Friday, February 12, 2021

A hit-and-miss hunk of silliness

    Kristen Wiig and Annie Mumolo team in a movie that's vying for a dubious title: the most ridiculous movie ever made.
    Now, there's nothing wrong with ridiculousness and when a movie opts for so much unabashed silliness, we're obliged to give it a whirl, especially with the talented and often funny Wiig as one of the principals. Remember, too, Wiig and Mumolo wrote the screenplay for Bridesmaids.
    But as silly as Barb & Star Go to Vista Del Mar can be, it's only mildly amusing with one great gag involving culottes, women's pants that the movie considers to be a major fashion boo-boo.
    Wiig and Mumolo play a couple of Nebraska women who've lost their husbands, one to divorce, the other to death. After their jobs at a  furniture store vanish, this duo is expelled from the local Talking Club -- a preposterous small gathering of women with nothing to say. 
    What the hell? It's time for an adventure.
    So it's off to Florida, where Barb and Star become caught up in a plot that's being orchestrated by a woman with the whitest complexion in the western world. The chalky white Dr. Lady (also Wiig)-- wants to kill off the entire town of Vista Del Mar because of slights she suffered as a child.
  An Asian boy named YoYo (Reyn Doi) and a stooge who expects to marry Dr. Lady (Jamie Dornan) are part of  a plan to kill everyone in Vista Del Mar during the town's festive shrimp celebration.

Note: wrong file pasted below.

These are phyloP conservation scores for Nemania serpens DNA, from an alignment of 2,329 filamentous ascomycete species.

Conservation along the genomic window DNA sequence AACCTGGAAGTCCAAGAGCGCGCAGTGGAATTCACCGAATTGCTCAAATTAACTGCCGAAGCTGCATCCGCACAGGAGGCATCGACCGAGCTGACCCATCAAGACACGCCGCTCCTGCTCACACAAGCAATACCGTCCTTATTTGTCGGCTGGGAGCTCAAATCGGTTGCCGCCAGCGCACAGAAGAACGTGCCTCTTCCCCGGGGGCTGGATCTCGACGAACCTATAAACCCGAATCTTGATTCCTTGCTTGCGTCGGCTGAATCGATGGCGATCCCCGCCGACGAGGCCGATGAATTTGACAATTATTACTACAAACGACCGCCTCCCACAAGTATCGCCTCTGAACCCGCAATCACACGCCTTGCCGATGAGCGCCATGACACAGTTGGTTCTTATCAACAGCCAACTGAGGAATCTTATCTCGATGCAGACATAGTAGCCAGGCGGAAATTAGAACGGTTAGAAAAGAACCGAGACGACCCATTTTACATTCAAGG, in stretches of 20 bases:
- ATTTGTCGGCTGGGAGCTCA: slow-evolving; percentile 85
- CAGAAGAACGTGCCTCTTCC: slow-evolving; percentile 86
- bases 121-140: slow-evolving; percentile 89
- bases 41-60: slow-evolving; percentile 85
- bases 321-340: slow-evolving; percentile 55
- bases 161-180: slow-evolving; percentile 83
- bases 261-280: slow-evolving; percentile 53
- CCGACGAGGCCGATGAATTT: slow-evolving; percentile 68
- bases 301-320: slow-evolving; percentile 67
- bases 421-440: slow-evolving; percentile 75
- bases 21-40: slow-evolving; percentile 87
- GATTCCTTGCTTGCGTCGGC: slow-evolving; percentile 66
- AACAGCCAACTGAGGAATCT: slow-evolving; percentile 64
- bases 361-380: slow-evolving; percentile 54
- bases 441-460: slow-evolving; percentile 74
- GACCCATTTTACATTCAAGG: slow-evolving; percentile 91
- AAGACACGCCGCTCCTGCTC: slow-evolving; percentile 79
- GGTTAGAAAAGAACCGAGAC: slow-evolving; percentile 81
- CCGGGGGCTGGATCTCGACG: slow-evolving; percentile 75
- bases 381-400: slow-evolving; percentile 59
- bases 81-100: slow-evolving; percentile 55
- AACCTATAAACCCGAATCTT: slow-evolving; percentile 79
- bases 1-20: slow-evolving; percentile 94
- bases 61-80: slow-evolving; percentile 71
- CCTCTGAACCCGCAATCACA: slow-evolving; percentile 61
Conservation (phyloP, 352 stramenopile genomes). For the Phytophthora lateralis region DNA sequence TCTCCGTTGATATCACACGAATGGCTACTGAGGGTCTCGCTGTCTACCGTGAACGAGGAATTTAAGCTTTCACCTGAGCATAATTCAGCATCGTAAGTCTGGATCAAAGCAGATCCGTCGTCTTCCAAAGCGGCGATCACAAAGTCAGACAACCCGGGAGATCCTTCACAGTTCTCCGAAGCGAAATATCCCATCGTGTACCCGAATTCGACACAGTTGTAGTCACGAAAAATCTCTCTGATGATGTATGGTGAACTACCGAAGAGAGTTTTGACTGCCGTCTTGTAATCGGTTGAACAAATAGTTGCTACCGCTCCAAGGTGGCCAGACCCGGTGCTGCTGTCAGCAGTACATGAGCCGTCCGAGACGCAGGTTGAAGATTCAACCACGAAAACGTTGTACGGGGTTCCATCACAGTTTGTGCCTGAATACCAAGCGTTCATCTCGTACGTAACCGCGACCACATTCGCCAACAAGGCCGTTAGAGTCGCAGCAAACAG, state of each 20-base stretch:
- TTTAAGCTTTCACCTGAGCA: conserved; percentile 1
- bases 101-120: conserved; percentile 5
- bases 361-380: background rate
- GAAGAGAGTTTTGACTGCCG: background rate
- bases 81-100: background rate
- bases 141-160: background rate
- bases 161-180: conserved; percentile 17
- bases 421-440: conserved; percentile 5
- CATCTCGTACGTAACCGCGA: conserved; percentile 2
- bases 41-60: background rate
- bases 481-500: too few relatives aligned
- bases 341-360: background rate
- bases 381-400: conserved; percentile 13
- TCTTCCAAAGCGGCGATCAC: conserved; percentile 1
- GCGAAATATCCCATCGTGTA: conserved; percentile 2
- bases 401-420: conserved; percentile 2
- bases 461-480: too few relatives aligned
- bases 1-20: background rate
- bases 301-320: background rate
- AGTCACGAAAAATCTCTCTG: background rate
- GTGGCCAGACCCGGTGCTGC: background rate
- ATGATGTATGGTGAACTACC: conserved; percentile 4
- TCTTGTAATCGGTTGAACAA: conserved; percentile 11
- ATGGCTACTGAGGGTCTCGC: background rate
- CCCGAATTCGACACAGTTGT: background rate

Once in Florida, Barb (Mumolo) and Star (Wiig) lose their buddy mojos and begin competing for the affections of Dornan's Edgar.
   Director Josh Greenbaum does his best to turn Vista Del Mar into a pastel paradise, a riot of blues and pinks punctuated by occasional musical numbers. 
    There are chuckles. The worst kind of tourists, Barb and Star are unable to resist shopping for the trashiest tchotchkes. Before an accommodations upgrade, Barb & Star check into a ramshackle motel where the desk clerk asks if they will require towels. Wiig, Mumolo, and Dornan are sandwiched into an off-color sight gag, and an occasional line reveals how bereft of awareness, the two can be.
    "A person's face says a lot about how they look,'' says Star, a supposed example of her uncanny wisdom.
     If a movie is going to be this outlandish, it better do it with abandon and without shame. A total commitment to silliness might be Barb & Star's saving grace. Full of raunch, the movie may not always work but it's far too preposterous to hate.
    Still, a step back suggests that Wiig and Mumolo came up with two cluelessly funny characters who may not be worth an entire movie, particularly one with a climax involving swarms of deadly mosquitos and a kid in a submarine.

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